February 9, 2016 | Rome, Italy | Partly Cloudy 15°C

A principled man

Vermont Sen. Bernie Sanders seeks major investment in infrastructure, and human capital.
By Don Carroll
Published: 2016-01-30

ommuting to work on a Vespa means passing the countless decorative and utilitarian fountains that represent the backbone of Rome's ancient water infrastructure. It's easy to take Rome's water riches for granted until, that is, you read about drought or water rationing elsewhere.

Maybe that's why the Flint, Michigan water scandal hit me so hard. In 2014, Flint switched from Lake Huron to the Flint River as a water source. Short-cut thinking led to widespread lead contamination. Like the 2008 financial crisis and the Volkswagen's emissions scandal, the Flint story is long and politically complex. In less than two years it's created a host of villains and damaged lives.

But this column isn't about water, at least not as such. It's about the misguided side of American culture that tends to lionize money-seekers at the expense of those whose concept of fulfilling work is that which contributes to the greater good.

It's also about the presidential candidacy of Vermont Sen. Bernie Sanders. Loved or loathed, his campaign has centered on breaking up too-big-to-fail banks, overhauling campaign finance laws, and raising taxes on the hyper-rich. Sanders wants to dismantle the American money alter by repairing what he sees as distorted priorities.

His proposed Rebuild America Act, which would pump massive investment into deteriorating national infrastructure, is part of a larger philosophy that seeks to change the definition of wealth. In Sanders vision, having a good job with a decent standard of living should trump (yes) being flush with cash.

What does this have to do with water? The Flint scandal followed a similar one in Washington, D.C. In 2002, drinking water in many D.C. homes tested positive for lead at levels equal to the amount found in hazardous waste. Both cities were trying to control costs without sufficient understanding of public health implications.

Many low-income families were hit hard by the Flint water crisis.

In D.C., local water officials chose cheaper chloramines over other more costly options for reducing the presence of byproducts of chlorine disinfection. In April 2014, Flint switched from buying treated water from Detroit's Lake Huron, as it had done since 1967, to treating its own water from the nearby Flint River. The idea was to save as much as $5 million. Taken alone, neither decision was strictly speaking incorrect.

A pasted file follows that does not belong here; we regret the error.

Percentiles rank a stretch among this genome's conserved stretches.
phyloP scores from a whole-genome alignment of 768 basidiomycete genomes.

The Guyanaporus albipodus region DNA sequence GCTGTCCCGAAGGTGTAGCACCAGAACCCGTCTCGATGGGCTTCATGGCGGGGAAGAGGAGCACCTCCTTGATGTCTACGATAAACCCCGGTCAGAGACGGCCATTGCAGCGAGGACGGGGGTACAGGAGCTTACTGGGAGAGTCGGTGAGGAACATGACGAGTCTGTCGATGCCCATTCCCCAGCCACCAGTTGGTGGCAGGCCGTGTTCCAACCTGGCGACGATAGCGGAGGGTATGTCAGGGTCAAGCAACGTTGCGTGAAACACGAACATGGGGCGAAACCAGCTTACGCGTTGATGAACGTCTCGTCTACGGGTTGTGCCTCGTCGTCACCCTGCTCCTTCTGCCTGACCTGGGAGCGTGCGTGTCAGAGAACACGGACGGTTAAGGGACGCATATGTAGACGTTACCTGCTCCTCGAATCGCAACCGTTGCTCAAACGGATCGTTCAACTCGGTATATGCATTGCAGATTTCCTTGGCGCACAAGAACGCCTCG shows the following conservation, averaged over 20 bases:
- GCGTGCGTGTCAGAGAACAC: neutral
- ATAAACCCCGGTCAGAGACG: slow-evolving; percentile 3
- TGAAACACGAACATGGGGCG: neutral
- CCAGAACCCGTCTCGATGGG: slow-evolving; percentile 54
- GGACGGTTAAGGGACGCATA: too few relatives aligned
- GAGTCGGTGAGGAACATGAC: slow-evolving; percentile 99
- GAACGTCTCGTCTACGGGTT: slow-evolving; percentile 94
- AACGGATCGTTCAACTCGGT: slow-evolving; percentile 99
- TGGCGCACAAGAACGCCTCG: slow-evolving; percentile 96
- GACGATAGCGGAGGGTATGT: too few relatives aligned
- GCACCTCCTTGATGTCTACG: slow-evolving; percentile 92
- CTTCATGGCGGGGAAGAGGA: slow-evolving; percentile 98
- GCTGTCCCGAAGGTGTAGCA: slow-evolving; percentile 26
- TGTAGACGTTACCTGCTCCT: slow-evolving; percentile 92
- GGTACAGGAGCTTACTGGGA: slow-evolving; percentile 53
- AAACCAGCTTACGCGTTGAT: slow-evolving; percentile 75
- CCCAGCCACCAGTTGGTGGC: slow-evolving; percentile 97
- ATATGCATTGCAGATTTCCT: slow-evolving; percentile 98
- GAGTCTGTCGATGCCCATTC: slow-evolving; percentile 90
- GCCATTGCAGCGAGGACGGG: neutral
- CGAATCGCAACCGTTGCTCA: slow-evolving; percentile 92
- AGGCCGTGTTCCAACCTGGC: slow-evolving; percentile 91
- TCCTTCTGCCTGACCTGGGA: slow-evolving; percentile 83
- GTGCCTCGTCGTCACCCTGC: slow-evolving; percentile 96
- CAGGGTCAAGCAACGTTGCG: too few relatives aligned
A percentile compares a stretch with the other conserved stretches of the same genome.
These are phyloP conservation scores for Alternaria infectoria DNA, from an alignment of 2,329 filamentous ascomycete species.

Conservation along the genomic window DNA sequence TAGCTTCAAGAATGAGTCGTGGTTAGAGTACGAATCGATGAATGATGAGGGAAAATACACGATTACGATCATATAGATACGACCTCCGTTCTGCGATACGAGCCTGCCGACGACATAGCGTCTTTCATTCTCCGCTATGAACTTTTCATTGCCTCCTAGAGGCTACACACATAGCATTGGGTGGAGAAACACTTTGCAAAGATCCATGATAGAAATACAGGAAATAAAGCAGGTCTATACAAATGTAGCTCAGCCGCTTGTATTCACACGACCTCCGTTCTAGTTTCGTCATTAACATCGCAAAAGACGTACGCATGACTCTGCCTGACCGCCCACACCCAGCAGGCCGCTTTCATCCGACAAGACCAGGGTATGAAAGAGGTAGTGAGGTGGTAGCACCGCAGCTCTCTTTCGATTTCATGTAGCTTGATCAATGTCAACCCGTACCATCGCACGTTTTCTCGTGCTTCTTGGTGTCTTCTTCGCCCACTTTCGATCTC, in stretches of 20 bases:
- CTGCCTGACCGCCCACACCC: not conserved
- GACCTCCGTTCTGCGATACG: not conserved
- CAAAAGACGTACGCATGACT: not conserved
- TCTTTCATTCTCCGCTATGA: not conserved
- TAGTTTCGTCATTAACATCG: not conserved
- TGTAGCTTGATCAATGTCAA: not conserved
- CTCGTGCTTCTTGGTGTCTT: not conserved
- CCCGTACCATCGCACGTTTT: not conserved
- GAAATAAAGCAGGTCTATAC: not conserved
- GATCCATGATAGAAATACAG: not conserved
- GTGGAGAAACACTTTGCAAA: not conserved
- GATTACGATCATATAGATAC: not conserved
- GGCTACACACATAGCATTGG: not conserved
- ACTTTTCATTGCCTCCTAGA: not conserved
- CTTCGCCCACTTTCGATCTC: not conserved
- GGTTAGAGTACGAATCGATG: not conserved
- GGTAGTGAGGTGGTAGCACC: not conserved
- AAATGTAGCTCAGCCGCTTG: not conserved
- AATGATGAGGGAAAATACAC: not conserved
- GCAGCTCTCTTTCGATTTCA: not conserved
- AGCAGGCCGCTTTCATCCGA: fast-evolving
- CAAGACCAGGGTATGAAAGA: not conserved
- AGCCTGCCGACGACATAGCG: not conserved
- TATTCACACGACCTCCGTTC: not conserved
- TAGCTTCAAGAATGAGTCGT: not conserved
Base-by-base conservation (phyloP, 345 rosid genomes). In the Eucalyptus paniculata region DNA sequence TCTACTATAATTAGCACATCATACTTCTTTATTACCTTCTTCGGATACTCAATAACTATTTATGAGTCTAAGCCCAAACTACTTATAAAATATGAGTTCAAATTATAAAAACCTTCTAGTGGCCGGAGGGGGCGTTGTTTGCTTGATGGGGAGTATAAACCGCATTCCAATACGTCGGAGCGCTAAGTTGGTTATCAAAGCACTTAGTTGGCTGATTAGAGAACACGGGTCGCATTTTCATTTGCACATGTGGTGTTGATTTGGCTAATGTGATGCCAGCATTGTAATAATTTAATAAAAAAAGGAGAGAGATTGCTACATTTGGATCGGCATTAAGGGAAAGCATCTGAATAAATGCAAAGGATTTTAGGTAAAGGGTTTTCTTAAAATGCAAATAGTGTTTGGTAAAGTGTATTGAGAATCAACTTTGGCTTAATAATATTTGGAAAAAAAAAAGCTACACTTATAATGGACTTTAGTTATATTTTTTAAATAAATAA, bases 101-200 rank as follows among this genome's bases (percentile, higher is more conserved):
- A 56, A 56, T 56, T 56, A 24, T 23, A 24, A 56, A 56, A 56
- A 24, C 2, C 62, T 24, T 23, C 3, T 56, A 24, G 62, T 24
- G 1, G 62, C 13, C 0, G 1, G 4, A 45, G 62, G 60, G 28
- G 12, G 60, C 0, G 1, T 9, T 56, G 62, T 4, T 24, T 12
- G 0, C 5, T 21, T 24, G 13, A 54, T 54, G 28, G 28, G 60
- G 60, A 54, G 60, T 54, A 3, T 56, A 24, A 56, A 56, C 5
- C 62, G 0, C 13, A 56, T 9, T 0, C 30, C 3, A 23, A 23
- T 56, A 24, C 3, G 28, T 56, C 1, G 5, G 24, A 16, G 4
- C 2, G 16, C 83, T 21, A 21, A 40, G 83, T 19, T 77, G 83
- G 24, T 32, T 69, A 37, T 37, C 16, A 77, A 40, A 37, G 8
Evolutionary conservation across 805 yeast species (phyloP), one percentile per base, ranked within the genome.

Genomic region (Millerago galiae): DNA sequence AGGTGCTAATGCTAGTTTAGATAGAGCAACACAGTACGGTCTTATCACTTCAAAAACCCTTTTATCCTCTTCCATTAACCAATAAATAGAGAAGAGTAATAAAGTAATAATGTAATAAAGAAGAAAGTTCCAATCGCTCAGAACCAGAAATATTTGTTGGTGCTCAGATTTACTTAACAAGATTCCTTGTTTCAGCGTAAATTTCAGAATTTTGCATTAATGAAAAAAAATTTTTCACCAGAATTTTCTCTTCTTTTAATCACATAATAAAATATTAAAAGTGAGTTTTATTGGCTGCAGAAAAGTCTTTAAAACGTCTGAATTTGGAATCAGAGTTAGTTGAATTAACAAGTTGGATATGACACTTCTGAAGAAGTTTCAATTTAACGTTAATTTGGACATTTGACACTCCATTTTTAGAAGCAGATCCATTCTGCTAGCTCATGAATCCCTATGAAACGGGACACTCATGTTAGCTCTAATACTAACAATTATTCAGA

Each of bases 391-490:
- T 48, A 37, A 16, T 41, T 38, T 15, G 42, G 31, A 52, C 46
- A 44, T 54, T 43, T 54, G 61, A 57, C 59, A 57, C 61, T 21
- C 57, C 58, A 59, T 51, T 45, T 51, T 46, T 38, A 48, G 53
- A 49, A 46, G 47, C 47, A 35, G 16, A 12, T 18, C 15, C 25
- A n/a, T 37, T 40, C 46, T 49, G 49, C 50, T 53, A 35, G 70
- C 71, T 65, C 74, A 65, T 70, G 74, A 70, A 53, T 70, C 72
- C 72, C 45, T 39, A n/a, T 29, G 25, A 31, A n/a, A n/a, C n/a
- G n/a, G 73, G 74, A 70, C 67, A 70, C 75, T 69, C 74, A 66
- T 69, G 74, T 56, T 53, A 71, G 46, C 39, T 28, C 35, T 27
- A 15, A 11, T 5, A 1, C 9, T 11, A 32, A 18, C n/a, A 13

But in both cities, the newly treated water interacted with old and soldered pipes, dissolving and releasing lead into customers' homes. Until the D.C. incident, the phenomenon of lead interaction after a change in water characteristics was little known. The Washington scandal not only traumatized the city but also generated considerable publicity and discussion about lead contamination, including widely published research that highlighting the critical importance of testing out new water treatment programs before putting them into effect. That didn't happen in Flint.

I spoke with Dr. Alexa Obolensky, a water chemistry consultant to U.S. drinking water utilities, who told me the D.C. scandal sent ripple effects throughout the water industry. That city officials, regulators and professional advisors a decade later would reduce or even bypass testing before a significant water source change now seemed unfathomable. But again, that's what happened in Flint.

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